I would categorize this as “not bad.” The R-squared is ~0.75, but the slope seems rather high at 1.23 which suggests that my algorithm is a bit biased towards picking the favorite. I have observed this before in my data, and I am not entirely sure why that bias exists. In the off-season, I am thinking about whether I can or should attempt to modify my algorithm to correct for this bias. That will give me a fun problem to work on over the summer.

But, for me the most interesting data is the correlation between the spread and the actual game results. For 2019, that data is shown here:

Is this what you expected to see? The scatter in this chart never ceases to surprise me. The R-squared value is less than 0.3. People love to use the phrase “Vegas knows.” While that is generally true on average, that actual game results typically vary from the spread by plus or minus 14 points. So, the phrase should actually be, “Vegas knows... give or take a couple of TDs.”

A final note on this graph is that the slope for 2019 is almost 1.1, which seems high to me. This suggests that the favorites in general had a good year. When I checked the raw numbers, the favored teams in 2019 covered 52% of the time and pushed 2% of the time. That is actually a pretty big deviation from 50%. I need to dig into the historical numbers in more detail, but I suspect this is unusual. It is perhaps also why my algorithm (with its bias towards the favorite) did so well this year. That is a different analysis for a different day.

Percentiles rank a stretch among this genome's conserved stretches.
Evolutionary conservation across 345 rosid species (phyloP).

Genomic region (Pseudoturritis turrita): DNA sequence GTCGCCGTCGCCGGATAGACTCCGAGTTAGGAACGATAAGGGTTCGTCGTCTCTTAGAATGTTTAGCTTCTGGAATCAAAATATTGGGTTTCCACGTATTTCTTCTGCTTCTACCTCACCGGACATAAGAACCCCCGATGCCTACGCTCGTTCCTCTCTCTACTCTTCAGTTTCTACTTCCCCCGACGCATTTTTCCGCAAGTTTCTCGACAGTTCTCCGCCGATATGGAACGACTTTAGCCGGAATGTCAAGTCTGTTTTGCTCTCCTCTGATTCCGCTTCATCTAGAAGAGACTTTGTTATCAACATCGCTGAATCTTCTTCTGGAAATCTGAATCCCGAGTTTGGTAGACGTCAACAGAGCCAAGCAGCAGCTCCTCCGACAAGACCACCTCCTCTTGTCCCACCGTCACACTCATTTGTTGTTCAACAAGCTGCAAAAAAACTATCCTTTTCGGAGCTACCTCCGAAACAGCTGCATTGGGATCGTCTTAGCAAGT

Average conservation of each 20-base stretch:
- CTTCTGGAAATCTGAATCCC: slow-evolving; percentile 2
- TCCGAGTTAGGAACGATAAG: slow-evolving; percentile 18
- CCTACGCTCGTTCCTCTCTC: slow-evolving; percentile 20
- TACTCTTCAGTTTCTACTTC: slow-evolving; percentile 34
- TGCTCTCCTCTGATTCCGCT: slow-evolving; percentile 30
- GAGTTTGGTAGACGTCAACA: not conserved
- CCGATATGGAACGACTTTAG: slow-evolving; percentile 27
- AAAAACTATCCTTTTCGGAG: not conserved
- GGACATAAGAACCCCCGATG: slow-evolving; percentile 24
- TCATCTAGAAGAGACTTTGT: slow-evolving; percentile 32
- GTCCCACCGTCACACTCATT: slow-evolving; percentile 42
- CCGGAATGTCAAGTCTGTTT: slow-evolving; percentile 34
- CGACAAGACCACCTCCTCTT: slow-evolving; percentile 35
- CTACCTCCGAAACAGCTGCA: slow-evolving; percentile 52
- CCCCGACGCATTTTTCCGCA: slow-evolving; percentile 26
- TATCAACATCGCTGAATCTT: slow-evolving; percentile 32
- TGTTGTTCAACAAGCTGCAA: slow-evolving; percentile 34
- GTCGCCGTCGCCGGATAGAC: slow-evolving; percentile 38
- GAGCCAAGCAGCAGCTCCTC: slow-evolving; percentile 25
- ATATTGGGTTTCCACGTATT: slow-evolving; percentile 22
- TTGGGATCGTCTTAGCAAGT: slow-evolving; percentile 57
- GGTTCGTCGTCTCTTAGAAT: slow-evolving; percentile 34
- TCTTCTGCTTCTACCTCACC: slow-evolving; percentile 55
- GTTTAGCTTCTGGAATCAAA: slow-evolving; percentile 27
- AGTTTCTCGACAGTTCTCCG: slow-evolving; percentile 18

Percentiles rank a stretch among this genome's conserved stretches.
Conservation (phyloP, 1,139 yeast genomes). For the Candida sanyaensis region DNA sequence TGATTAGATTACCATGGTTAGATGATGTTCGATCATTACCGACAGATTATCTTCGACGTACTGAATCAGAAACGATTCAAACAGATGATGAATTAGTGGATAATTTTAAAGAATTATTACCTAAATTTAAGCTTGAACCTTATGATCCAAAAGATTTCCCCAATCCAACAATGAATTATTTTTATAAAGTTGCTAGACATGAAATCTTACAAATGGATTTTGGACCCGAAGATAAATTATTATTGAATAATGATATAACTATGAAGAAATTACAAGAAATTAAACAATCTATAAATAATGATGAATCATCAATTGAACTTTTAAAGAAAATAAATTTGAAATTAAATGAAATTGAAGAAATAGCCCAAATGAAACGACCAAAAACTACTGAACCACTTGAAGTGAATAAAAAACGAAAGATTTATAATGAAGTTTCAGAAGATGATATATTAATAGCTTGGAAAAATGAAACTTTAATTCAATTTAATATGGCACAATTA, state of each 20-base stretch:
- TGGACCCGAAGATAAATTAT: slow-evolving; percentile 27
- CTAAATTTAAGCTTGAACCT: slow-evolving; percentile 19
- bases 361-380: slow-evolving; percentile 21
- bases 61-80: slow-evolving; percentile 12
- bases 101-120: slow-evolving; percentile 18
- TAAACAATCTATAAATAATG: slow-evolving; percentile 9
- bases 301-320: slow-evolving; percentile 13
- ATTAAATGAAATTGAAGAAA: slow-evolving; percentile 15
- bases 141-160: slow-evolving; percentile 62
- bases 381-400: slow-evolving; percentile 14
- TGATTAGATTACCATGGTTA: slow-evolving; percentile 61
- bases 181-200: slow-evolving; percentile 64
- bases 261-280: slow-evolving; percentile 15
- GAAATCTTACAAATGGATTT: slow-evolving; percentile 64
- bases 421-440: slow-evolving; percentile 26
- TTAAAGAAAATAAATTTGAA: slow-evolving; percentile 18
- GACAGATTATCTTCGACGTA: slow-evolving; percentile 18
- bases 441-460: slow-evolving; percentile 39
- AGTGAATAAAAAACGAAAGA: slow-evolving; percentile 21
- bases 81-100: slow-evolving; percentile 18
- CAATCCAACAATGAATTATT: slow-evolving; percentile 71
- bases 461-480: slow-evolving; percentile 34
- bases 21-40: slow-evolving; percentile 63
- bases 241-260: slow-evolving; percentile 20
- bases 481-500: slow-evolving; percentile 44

Bowl Results

As for the overall results of the bowl games, the chart below summarizes the actual result compared to the opening Vegas lines

At a glance, it is pretty easy to point out the teams that had did relatively well in their bowl games (like UNC, San Diego State, Iowa, Washington, Cincinnati, LSU, and Notre Dame) and those teams that did not (like Utah, SMU, Miami, and Auburn). It will be interesting to see if this positive or negative momentum carries over to the 2020 season.